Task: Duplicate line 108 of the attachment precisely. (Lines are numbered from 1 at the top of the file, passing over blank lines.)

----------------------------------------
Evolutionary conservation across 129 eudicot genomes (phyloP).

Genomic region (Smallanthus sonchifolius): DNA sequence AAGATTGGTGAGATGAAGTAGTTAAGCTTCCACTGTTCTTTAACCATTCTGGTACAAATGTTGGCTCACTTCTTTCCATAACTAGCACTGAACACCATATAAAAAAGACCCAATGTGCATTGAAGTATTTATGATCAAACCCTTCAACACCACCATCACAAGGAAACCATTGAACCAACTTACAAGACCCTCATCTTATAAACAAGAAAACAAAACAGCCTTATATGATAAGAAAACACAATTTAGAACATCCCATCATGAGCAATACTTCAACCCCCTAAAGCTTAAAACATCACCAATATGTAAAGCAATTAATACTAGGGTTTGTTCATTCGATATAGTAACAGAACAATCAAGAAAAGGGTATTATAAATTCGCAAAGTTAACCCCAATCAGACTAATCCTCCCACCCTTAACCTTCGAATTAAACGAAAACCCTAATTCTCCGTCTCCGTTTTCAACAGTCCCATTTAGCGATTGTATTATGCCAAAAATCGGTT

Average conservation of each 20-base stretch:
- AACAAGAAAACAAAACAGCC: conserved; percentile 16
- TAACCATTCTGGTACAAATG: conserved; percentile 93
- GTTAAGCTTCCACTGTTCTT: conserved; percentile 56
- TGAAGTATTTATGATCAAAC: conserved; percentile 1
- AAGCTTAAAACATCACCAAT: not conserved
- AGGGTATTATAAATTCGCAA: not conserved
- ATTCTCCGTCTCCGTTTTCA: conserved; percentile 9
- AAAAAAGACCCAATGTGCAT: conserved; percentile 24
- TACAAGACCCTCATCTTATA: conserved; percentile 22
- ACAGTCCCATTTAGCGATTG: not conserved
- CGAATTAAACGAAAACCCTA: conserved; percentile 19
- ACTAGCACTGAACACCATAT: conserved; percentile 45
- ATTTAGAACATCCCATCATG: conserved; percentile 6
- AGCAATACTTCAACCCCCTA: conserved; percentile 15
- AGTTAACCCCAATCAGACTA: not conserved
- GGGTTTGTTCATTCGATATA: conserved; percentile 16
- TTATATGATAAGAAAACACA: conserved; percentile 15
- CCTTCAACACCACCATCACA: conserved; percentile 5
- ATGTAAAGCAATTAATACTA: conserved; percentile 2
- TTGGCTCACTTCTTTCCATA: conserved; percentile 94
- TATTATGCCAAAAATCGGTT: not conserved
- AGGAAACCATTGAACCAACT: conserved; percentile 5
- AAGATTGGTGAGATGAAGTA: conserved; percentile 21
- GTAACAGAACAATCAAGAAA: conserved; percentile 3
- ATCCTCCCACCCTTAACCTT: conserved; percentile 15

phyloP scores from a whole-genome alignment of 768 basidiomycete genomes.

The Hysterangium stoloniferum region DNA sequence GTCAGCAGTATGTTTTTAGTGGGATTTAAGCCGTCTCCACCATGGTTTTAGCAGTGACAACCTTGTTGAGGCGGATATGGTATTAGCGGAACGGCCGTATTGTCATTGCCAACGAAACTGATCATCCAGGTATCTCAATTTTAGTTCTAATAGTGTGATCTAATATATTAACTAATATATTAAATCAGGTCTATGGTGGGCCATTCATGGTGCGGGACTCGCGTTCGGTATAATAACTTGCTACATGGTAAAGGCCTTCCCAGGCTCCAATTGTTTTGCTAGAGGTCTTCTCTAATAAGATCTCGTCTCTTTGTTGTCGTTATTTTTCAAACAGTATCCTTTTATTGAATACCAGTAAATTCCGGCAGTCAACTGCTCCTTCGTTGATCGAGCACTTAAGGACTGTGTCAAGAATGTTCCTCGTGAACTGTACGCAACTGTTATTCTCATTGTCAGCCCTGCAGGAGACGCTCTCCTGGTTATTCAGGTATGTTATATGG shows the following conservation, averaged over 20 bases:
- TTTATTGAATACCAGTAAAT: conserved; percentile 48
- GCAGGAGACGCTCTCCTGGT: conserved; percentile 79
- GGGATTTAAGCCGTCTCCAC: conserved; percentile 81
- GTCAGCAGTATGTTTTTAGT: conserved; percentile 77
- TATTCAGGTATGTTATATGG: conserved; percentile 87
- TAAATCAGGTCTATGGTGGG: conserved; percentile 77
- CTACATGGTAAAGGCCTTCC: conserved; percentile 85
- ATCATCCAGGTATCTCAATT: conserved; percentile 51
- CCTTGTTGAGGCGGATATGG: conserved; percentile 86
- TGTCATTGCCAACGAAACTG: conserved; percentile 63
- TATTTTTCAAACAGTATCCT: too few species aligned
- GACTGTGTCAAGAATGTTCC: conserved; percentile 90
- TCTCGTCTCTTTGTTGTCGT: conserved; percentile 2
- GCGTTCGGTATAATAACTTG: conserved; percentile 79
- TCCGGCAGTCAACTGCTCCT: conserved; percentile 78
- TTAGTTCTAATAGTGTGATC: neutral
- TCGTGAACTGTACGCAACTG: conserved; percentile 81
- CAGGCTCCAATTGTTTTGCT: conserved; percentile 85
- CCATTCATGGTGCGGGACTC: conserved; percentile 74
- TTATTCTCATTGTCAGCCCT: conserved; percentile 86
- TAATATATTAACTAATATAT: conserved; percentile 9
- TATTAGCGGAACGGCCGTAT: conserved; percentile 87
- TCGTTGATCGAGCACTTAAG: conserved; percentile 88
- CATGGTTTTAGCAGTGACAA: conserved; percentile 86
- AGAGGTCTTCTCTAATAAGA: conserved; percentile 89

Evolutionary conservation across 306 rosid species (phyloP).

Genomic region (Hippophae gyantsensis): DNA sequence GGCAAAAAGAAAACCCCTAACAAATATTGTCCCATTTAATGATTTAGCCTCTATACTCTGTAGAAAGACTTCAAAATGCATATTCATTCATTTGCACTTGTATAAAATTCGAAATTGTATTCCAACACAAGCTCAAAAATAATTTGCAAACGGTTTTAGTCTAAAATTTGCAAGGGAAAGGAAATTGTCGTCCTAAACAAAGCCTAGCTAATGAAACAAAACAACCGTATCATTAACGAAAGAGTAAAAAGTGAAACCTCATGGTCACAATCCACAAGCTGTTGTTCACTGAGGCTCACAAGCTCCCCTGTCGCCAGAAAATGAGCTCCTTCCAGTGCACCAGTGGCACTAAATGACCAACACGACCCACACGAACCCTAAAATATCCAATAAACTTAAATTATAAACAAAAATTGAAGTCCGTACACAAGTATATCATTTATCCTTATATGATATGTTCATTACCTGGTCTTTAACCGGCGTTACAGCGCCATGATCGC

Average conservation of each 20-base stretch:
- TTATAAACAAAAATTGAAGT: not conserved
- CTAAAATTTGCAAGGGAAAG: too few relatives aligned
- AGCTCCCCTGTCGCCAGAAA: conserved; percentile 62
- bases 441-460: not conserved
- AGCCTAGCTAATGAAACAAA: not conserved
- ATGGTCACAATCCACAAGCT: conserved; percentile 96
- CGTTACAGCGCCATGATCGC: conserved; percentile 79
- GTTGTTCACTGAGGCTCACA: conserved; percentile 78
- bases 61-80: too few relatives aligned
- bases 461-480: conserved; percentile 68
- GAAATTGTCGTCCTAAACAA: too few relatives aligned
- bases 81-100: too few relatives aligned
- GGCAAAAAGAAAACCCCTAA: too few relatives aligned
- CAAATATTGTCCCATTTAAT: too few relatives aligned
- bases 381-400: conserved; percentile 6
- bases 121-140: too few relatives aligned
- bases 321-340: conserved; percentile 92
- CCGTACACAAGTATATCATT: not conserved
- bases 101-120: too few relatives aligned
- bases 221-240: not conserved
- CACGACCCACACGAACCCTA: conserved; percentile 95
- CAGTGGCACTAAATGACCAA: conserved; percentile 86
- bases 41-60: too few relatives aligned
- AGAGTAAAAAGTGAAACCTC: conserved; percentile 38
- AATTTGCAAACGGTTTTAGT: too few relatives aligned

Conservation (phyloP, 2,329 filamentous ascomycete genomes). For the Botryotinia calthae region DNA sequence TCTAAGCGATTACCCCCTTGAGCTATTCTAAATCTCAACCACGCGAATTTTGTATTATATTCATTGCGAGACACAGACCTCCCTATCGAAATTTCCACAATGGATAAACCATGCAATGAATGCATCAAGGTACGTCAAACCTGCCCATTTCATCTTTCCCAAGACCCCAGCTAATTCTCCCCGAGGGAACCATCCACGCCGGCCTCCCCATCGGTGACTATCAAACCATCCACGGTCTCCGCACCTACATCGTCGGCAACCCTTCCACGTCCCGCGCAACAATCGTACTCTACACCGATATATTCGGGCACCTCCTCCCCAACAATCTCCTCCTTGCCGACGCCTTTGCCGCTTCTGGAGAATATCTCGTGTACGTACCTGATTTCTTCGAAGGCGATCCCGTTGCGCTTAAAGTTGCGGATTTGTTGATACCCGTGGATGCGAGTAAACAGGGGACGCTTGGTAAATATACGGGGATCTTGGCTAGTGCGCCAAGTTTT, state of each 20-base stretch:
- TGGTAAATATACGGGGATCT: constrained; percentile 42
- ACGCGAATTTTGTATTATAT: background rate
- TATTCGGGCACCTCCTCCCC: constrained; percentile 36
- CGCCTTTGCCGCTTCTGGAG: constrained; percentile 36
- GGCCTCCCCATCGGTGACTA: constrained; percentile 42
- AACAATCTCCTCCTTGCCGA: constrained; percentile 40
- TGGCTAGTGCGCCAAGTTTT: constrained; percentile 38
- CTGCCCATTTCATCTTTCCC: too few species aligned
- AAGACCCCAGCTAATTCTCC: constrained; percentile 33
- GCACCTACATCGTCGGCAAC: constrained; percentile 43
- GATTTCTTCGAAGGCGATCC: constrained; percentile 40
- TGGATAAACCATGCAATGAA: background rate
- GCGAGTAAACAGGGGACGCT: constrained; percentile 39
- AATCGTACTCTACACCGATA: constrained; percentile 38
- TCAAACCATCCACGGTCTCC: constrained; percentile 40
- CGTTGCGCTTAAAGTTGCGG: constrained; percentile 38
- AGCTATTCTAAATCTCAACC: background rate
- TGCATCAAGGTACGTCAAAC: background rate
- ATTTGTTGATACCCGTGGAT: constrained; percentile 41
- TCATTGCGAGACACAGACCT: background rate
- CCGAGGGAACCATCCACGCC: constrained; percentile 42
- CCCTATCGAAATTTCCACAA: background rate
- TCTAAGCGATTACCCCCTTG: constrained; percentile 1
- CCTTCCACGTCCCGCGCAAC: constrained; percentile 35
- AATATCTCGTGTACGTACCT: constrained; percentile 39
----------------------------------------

- CCTTCCACGTCCCGCGCAAC: constrained; percentile 35